This relation is also apparent in the New South Wales data on bmj.com. Bicycle related head injuries in children declined by 1.2% and 0.8% in the two years before the enactment of the helmet law and then by 4.3% immediately after the law. The decline of 1.6% in the following year was still greater than in the two years before the law.
Strength of evidence
All of her data are based on time series or ecological designs, without any concurrent comparison groups. Such studies are considered to provide weak evidence.5 With ecological studies, investigators cannot determine whether all cyclists sustaining head injuries were wearing helmets. Confounding variables may also influence both the exposure and outcome variables in the context of a time series or ecological study. For example, a fall in the number of bicyclists in the 1990s may simply reflect an increase in in-line skating or other recreational activities.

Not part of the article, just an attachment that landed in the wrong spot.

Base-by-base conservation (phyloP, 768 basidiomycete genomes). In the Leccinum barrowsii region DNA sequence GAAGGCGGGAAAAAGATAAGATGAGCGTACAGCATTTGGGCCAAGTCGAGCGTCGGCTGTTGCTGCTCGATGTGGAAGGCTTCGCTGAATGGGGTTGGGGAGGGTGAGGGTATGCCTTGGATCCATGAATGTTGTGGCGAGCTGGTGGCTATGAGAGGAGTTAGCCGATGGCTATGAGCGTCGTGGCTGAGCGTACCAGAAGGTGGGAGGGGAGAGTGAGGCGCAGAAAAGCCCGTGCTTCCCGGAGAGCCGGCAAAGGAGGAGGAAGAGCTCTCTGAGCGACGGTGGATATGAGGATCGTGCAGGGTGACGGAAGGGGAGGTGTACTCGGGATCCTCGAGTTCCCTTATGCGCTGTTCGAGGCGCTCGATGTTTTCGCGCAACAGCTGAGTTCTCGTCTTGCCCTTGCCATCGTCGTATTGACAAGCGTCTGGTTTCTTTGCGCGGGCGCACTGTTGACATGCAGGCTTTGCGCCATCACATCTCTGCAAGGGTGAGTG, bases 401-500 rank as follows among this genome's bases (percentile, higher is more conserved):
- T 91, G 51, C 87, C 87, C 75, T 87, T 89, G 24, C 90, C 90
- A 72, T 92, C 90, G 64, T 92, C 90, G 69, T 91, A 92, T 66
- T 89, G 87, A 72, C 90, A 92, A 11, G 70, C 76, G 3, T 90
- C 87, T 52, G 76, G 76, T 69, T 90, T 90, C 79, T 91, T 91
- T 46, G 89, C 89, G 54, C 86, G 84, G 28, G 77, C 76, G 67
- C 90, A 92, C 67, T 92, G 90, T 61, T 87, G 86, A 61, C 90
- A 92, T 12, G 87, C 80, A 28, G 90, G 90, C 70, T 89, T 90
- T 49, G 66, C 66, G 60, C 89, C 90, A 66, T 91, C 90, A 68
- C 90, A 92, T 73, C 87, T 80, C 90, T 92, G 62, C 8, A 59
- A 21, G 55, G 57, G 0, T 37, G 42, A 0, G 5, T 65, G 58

Robinson dismisses the evidence from all the case-control studies because of problems adjusting for confounders in observational studies leading to what she believes to be biased, misleading results.1 The studies in the Cochrane review4 that Robinson criticises deal with the issue of helmet effectiveness, not evaluation of helmet legislation. In this context, what might be the latent confounder that supposedly accounts for the helmet effect in case-control studies? Robinson suggests several characteristics may be responsible, including lower impact crashes caused by more safety behaviours by helmet users.1 Yet Thompson and colleagues adjusted for motor vehicle involvement in addition to type of surface hit, speed of bicycle, and damage to bicycle in their follow-up case-control study,w6 the results of which confirm those of the 1989 study.w5